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Gavinmc42
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Re: The Raspberry Pi Desktop OS 64 bit

Mon Apr 23, 2018 11:41 am

Been thinking about this some more.

We are in effect talking about another Architecture, Aarch64 or ARMv8A, no longer is it just x86, X86_64....
Intel, AMD, ARMv8A and then those older things like PowerPC. SPARC, MIPS....
Raspbian is 32bit at the moment, but Aarch64 will perhaps takeover in the smaller size arenas of IoT and SBC's.
There is lot already in Aarch64, but there is also big holes.
Aarch64 Linux is fairly new, Raspberry Pi's could be the trigger for a major acceptance of Aarch64.

"The Raspberry Pi Desktop OS 64Bit", the title is not "THE RASPBIAN Pi Desktop".

It should be "Raspberry Pi Desktops", plural, and some of these may not even be Linux.
Rust now works on Gentoo Aarch64, that means Redox could be compiled.
Redox is still early stages with many drivers still to be written for x86_64, however a Pi Redox would only need a few drivers.
It has a microkernel, sounds like fun :D

The Pi3B+ is probably as good as it is going to get for the next few years.
32bit Raspbian may get small improvements and small changes will go upstream.

But do we who live in the future need 32bit Linux legacy support.
What is wrong with trying something new, faster, better? Shiny??? :lol:

Retro Pie, 6502 emulation, Acorn OS's.... that's all looking back with Rose coloured glasses.

Kids using Pi's now will be the future coders, do they need to be mired in 32bit land?
Can we not show them a glimpse of the future they will be making, now, this year?

Tertiary Students are going out into the workforce, let them go 64bit ready.

I was going to mention 128bit CPU's but that was for next year or the the year after.
Or we can just use NEON this year, 64bit ARMv8A and128bit NEON ;)
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jamesh
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Re: The Raspberry Pi Desktop OS 64 bit

Mon Apr 23, 2018 12:27 pm

Problem with RISCV is that it is early in its life. It's not had the same level of optimisation that x86 has had, or ARM to a lesser extent. Of course they can take on lessons learned from these other architectures, but a lot of the techniques for really making fast chips still need to be applied. ARM are behind x86, but catching, but each architecture improve gains less each time. Arm still get 2,3 times faster over a generation, x86 being far ahead only get a few percentage points. But RISCV is still a baby in comparison to both of them. Not sure of the instructions per clock to get with RISCV compared with x86 or ARMv8 but it's surely way behind at the moment.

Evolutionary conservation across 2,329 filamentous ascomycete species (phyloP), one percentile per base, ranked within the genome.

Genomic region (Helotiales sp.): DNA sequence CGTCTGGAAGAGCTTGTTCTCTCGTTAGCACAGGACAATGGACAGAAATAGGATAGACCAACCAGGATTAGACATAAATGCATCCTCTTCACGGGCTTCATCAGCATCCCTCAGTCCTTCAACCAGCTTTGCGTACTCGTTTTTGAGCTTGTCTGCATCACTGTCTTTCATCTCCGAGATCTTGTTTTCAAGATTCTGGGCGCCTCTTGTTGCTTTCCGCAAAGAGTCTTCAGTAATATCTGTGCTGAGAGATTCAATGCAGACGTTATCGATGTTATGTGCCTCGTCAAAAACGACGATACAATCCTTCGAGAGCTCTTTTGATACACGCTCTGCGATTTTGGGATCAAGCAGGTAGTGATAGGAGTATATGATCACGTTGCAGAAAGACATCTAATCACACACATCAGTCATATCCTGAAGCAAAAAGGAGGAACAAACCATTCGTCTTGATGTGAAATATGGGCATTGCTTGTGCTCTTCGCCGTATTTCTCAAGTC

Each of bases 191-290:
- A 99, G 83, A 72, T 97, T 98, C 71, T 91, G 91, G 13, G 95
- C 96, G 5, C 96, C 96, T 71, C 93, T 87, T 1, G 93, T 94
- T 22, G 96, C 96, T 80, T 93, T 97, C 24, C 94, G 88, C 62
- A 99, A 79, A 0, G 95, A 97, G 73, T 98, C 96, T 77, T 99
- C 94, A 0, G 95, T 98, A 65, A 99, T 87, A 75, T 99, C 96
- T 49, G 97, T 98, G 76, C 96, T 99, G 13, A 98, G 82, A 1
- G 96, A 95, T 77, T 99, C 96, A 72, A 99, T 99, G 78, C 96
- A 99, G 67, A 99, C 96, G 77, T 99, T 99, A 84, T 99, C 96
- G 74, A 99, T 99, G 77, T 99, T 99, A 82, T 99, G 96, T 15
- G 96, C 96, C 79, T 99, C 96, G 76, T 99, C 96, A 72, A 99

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jahboater
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Re: The Raspberry Pi Desktop OS 64 bit

Mon Apr 23, 2018 12:29 pm

Heater wrote:
Mon Apr 23, 2018 11:21 am
Strangely enough the RISC V specification includes a 128 bit version.

They were designing the ISA to be extensible in all kind of ways, including 32 bit and 64 bit operation, so they included the possibility of 128 bit, almost as a joke.

Turned out those guys building gigantic data warehouses are taking the idea seriously...
Its always been available as __int128 in GCC.
Though you probably need a 64-bit platform, so its no harder than doing 64-bit ints on a 32-bit platform.

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Re: The Raspberry Pi Desktop OS 64 bit

Mon Apr 23, 2018 12:30 pm

Gavinmc42 wrote:
Mon Apr 23, 2018 11:41 am

Tertiary Students are going out into the workforce, let them go 64bit ready.
They already are. Because really, in any high level language, the number of bits on the underlying HW, for most people, is irrelevant. On the whole, the code I write is bit depth independent, unless using HW registers and even them, it's fairly irrelevant whether they are 8,16,32,64 or 128 bits in size.
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jahboater
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Re: The Raspberry Pi Desktop OS 64 bit

Mon Apr 23, 2018 12:34 pm

Apart from being open source, and hardware 128 bit integers, what does RISC-V offer that aarch64 on the Pi doesn't?
Perhaps too broad a question.
I took a quick look and preferred aarch64.

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Re: The Raspberry Pi Desktop OS 64 bit

Mon Apr 23, 2018 2:02 pm

jahboater,
Apart from being open source, and hardware 128 bit integers, what does RISC-V offer that aarch64 on the Pi doesn't?